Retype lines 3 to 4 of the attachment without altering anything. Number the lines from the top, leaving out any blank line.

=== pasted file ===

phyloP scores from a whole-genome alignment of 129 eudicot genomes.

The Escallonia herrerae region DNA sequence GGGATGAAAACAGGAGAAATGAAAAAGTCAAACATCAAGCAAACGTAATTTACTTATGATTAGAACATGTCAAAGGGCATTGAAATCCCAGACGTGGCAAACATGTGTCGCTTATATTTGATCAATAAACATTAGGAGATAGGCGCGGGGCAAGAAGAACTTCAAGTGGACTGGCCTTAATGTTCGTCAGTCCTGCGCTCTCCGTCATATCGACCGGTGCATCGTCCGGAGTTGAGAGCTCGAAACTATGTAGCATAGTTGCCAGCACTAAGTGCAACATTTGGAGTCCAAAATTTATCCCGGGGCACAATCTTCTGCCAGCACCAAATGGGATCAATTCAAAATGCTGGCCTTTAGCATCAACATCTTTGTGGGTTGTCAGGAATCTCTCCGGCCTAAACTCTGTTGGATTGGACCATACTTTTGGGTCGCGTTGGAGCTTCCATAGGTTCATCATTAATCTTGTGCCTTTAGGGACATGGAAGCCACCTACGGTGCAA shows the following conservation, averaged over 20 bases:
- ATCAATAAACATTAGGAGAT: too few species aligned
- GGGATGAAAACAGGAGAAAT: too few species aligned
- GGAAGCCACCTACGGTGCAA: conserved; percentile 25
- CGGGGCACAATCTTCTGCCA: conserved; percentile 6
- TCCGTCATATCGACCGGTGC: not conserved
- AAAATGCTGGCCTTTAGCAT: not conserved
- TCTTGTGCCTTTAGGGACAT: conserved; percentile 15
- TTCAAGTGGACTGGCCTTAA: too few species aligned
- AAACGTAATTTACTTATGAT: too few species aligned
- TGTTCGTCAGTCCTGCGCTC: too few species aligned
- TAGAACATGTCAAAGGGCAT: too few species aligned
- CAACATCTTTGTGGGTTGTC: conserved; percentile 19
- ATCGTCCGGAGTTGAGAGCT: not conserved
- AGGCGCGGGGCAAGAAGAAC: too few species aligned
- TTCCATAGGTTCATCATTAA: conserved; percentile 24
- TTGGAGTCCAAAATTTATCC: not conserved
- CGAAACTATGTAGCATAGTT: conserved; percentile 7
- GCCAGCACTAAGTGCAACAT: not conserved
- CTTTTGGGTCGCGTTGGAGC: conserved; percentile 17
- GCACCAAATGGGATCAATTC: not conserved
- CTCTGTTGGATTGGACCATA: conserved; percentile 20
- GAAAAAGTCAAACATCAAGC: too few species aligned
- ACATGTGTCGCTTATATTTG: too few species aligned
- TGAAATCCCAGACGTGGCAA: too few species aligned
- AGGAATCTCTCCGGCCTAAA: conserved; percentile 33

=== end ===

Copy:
- ATCAATAAACATTAGGAGAT: too few species aligned
- GGGATGAAAACAGGAGAAAT: too few species aligned